Crystal morphology and dimensionality of single-crystal semiconducting materials can have dramatic effects on the optical and electrical properties. Organic photovoltaic (OPV) materials and ﬂuorinated graphene folds are two materials that show these dependencies. Anthradithiophene (ADT), is an OPV that can be functionalized with different side groups to form diﬀerent crystal stacking. Photoconductance measurements were taken on three different morphologies of ADT: ADT-TES-F, which exhibits 2D π-stacking, ADT-TSBS-F, which has a 1D sandwichherringbone stacking, and amorphous ADT. Polarization dependence of the spatially resolved light absorption and photoluminescence were used to identify single crystal domains in the TES and TSBS samples. Then confocal scanning was used to spatially resolve the photoconductance of the three different morphologies. In the amorphous sample, the photoconductance was uniform over the sample, but experienced quenching over the gold substrate. However, the crystalline samples showed enhanced photoconductance at the interface between the gold and glass substrates. This suggests that the electron-hole pair separation is primarily entropically driven, rather than by the classic photovoltaic charge separation. The interface breaks the symmetry of the crystal samples aiding the separation of the electron hole pairs, while, in the amorphous sample, the disordered molecules already provide the entropy needed for separation, so no enhancement is seen at the interface.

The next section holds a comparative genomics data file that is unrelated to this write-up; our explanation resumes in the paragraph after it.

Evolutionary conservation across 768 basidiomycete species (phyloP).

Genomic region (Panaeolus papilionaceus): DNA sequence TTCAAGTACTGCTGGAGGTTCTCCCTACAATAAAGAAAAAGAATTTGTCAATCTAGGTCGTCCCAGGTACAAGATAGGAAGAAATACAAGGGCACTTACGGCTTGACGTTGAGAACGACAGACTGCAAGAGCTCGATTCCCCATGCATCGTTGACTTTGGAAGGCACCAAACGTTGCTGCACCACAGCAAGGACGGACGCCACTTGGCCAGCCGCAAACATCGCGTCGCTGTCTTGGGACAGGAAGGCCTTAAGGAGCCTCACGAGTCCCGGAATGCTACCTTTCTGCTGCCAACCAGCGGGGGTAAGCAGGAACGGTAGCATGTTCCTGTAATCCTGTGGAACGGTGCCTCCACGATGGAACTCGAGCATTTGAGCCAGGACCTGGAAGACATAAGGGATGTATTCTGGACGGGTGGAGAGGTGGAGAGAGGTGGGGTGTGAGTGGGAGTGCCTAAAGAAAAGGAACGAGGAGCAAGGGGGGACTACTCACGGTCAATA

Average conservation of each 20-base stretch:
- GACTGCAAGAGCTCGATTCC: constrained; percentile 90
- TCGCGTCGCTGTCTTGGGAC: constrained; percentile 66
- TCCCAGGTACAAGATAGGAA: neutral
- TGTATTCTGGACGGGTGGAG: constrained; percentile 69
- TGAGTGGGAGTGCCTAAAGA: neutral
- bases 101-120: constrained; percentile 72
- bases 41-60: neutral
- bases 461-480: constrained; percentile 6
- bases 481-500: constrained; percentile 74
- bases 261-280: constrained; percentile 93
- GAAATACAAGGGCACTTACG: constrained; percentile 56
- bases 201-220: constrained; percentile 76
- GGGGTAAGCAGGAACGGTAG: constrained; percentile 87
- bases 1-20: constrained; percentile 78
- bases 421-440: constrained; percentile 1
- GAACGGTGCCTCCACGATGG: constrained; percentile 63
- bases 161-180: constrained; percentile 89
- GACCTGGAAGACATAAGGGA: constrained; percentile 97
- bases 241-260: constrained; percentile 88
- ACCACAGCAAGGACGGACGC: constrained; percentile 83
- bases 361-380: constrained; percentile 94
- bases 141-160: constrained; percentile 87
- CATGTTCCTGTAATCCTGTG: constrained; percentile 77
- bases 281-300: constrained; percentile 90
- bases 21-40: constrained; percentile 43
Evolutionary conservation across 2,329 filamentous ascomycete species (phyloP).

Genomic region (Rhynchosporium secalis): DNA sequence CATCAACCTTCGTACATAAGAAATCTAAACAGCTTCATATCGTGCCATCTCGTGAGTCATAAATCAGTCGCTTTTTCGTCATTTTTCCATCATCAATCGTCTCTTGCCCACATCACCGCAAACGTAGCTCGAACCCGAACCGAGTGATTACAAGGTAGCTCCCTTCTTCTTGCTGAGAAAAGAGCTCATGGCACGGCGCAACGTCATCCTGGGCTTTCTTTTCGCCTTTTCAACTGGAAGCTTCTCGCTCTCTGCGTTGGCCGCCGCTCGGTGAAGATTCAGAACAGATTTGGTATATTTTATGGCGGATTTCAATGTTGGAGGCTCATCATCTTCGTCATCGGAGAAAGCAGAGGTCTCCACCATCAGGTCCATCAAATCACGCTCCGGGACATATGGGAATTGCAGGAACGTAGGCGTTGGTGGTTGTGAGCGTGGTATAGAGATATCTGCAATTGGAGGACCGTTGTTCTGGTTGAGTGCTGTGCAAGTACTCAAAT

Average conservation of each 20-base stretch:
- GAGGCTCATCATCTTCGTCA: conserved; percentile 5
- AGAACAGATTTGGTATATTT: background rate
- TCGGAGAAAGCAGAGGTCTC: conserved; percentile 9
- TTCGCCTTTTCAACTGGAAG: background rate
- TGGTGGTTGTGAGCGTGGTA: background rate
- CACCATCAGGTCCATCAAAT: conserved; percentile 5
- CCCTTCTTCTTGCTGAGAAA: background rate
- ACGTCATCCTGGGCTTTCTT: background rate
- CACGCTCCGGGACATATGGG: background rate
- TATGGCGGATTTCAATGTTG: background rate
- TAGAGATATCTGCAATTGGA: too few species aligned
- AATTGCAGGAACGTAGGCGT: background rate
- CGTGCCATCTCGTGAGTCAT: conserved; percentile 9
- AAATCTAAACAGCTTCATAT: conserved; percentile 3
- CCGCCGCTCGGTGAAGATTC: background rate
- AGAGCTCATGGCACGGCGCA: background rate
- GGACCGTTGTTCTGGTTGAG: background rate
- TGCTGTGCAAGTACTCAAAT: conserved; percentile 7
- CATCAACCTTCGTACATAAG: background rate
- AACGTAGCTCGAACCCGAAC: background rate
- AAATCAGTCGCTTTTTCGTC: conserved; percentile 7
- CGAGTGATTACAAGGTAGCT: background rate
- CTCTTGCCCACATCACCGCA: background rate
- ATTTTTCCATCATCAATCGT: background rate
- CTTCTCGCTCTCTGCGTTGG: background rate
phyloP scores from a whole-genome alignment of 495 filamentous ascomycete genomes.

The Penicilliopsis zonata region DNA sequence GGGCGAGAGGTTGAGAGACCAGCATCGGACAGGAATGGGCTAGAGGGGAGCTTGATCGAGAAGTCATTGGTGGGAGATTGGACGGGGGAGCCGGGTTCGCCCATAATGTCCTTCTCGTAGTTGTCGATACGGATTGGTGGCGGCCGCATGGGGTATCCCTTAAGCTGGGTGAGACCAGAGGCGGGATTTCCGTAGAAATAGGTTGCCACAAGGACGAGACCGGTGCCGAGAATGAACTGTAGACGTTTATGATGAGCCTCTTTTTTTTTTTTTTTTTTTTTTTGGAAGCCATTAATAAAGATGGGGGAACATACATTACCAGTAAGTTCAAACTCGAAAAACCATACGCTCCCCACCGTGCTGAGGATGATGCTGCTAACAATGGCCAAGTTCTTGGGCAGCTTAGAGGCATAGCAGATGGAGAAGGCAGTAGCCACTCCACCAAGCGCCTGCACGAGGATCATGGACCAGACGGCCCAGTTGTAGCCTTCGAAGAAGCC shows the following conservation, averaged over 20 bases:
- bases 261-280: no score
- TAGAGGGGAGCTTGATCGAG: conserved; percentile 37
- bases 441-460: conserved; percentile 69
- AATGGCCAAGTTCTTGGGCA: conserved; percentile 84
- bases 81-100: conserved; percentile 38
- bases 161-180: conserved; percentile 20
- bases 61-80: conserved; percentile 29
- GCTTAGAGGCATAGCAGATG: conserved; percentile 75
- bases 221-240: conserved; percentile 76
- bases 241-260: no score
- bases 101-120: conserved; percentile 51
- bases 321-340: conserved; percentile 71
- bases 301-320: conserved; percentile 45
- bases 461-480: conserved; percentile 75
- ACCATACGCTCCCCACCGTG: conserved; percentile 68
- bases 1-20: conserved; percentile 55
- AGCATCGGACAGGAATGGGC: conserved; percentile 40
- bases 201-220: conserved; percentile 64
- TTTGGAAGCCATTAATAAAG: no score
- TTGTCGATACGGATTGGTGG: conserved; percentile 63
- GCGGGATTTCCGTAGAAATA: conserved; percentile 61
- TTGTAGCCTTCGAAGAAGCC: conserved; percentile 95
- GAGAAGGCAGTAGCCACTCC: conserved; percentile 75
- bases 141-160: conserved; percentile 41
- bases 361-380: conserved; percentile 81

Fluorinated graphene folds are a new material not previously published. The folds have a width on the order of tens of nanometers making them a quasi-one dimensional material. Using preliminary images from Cornell University, including pump-probe and SEM images, a list was made of 15 devices that may be functional. By comparison of resistances between electrodes on the devices, two connected devices were identiﬁed. Electrodes connected by a fold showed resistances on the order of 10⁵ Ω, where as the unconnected devices had resistances on the order of 10⁷ Ω and higher. Attempts were made to spatially resolve the photocurrent using confocal photocurrent scanning. However, noise in the setup drowned out the response of the fold and prevented the photocurrent from being resolved.